Starting off at MS Swim, I genuinely did not think of it as a form of activism. I have volunteered routinely at various organizations since I was 14, and it has just become a way of life for me. However after going through this course, Studies in Feminist Activism, I have come to understand the true activism that takes place through volunteer work.
The University of Maryland, Baltimore County (UMBC) offers various different meal plans for students to purchase throughout the entire semester. These meal plans come with their own individual perks and benefits, as some meal plans are catered more towards certain students than others. However, these meal plans are not free, and range any where from a few hundred dollars for commuter-only plans to a few thousand dollars for full-time on-campus students. Because meal plans are relatively expensive and require students to use these plans only for on-campus food suppliers, the goals of this project were to bring awareness to the “real-cost” of a meal and if the cost of these meal plans provided by UMBC accurately reflect on the quality of food that is provided.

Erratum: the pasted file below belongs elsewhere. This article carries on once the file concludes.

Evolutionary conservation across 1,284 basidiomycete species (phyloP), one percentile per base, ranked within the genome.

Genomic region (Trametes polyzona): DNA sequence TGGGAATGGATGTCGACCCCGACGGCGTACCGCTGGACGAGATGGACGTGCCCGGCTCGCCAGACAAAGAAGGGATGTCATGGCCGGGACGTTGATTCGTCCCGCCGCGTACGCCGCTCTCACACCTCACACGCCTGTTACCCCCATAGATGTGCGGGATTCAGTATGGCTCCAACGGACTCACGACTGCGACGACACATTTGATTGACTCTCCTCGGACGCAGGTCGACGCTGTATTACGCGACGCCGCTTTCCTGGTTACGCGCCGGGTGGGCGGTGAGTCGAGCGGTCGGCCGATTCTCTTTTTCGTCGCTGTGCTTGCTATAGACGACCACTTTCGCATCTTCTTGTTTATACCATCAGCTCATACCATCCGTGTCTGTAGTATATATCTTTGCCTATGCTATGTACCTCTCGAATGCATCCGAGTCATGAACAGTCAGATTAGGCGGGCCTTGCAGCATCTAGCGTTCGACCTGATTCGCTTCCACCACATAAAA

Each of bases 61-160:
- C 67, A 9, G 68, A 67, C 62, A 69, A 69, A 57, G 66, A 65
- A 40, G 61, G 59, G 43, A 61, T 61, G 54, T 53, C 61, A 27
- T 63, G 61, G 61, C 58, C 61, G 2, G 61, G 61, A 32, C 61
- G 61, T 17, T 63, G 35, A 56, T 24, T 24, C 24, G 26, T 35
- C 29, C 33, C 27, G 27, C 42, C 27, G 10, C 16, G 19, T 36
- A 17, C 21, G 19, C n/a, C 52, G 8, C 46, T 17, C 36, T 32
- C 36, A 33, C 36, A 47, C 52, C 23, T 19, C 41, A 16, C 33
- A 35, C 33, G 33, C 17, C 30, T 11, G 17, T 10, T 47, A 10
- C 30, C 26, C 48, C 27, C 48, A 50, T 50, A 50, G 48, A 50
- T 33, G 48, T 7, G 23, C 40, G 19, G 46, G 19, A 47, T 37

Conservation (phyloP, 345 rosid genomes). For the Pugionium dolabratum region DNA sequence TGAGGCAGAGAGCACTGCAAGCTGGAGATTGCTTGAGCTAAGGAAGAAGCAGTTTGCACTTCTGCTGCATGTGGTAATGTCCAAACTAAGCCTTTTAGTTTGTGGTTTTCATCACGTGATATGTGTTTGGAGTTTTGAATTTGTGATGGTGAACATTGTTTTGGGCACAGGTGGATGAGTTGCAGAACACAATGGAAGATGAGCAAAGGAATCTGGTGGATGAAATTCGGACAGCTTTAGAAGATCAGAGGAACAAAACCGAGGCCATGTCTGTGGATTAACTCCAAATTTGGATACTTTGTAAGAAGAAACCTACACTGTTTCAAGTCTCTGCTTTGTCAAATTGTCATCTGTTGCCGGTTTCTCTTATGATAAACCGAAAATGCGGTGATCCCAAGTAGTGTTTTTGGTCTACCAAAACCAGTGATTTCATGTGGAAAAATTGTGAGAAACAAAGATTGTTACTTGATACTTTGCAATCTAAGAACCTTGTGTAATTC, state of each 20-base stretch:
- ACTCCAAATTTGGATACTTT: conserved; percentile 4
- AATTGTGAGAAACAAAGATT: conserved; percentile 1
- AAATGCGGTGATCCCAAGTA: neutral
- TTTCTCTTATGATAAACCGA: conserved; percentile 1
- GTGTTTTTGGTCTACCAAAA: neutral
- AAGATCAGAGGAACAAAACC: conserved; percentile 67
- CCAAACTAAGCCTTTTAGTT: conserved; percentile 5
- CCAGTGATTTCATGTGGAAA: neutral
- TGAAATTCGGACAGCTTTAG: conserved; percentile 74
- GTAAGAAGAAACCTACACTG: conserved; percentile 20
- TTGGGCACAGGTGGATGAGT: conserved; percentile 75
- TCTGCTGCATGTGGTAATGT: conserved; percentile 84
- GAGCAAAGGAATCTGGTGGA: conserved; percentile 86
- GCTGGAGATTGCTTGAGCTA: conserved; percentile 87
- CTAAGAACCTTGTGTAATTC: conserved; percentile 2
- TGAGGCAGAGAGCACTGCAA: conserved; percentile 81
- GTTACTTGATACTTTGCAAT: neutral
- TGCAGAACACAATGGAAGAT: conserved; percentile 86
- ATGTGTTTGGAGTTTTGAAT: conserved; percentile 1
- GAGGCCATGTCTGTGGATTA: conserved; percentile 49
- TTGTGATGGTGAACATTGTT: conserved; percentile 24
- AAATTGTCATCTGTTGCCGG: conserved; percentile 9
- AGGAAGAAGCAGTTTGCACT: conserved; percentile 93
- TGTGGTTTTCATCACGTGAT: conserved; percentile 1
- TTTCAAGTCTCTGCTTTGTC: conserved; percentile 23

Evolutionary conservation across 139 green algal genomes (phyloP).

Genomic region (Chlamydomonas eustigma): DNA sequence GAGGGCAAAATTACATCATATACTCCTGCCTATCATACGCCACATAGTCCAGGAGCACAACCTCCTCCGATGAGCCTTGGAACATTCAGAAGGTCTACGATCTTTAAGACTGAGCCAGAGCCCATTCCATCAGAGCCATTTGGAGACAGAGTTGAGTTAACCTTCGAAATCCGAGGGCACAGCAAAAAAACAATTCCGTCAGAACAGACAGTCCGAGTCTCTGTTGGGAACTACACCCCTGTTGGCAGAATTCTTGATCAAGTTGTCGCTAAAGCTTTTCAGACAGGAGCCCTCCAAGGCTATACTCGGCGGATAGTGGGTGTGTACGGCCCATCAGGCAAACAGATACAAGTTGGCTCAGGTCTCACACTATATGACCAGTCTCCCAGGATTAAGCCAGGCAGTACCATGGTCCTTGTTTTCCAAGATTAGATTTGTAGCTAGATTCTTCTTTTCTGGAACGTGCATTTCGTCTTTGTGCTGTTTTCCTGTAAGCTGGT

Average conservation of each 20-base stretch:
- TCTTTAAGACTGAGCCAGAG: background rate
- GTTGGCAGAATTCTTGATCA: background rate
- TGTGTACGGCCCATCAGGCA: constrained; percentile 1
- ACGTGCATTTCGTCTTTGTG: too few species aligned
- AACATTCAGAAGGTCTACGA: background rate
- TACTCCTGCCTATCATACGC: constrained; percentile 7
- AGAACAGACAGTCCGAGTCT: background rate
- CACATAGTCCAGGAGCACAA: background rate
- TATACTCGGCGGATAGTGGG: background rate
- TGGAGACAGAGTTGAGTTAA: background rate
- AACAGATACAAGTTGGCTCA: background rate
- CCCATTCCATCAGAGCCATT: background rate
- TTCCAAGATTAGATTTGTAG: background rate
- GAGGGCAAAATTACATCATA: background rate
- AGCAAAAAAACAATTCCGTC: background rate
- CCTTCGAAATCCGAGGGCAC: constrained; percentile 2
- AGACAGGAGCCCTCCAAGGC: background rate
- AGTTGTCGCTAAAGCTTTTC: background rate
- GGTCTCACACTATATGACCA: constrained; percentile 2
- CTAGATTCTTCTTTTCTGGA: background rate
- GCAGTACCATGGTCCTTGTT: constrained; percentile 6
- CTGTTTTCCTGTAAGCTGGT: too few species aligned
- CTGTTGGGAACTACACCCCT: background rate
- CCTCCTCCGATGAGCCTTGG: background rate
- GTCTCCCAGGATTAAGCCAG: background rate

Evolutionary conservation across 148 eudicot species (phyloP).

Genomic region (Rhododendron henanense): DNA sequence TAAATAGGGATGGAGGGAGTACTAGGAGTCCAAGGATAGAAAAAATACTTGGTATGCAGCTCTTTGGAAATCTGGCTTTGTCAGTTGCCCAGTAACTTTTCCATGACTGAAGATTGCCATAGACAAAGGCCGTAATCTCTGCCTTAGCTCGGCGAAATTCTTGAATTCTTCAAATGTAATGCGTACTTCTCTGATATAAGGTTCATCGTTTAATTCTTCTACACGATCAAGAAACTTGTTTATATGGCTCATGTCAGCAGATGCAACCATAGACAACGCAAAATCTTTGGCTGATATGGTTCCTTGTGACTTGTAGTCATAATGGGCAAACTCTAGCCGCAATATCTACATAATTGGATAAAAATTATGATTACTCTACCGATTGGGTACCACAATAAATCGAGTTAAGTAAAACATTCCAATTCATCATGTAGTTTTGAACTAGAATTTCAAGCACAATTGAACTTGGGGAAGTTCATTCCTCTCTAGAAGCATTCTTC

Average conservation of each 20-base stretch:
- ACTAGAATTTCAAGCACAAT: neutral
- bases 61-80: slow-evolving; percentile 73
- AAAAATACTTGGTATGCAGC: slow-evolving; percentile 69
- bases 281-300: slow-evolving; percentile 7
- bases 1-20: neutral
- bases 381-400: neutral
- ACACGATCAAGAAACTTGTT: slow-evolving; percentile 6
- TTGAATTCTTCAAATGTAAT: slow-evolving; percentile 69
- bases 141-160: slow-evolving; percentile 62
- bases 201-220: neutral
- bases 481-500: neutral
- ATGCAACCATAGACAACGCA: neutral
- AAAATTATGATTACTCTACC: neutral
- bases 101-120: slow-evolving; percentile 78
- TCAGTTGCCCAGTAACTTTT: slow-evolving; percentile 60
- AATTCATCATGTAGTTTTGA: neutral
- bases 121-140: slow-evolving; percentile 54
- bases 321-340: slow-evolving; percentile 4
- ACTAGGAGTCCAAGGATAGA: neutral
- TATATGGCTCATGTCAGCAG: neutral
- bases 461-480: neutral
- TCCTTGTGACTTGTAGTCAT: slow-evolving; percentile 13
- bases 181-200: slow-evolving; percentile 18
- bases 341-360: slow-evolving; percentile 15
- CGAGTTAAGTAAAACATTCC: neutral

When we first started this project, we knew very little about UMBC’s Gender Inclusive housing option. The information available on it was scarce and outdated. In addition, both our individual experiences and the experiences we’d heard about from others who had applied for Gender Inclusive Housing (GIH) in the past made us concerned for the situation. We’d heard that RAs and those in Living Learning Communities were not allowed to participate in Gender Inclusive Housing. We experienced being assigned an apartment instead of getting to choose where we live like those in standard housing. We were told that someone’s Gender Inclusive Housing application was denied. It seemed to us as though many aspects of the Gender Inclusive housing process were at best, inconvenient, and at worst, outright discriminatory. Continue reading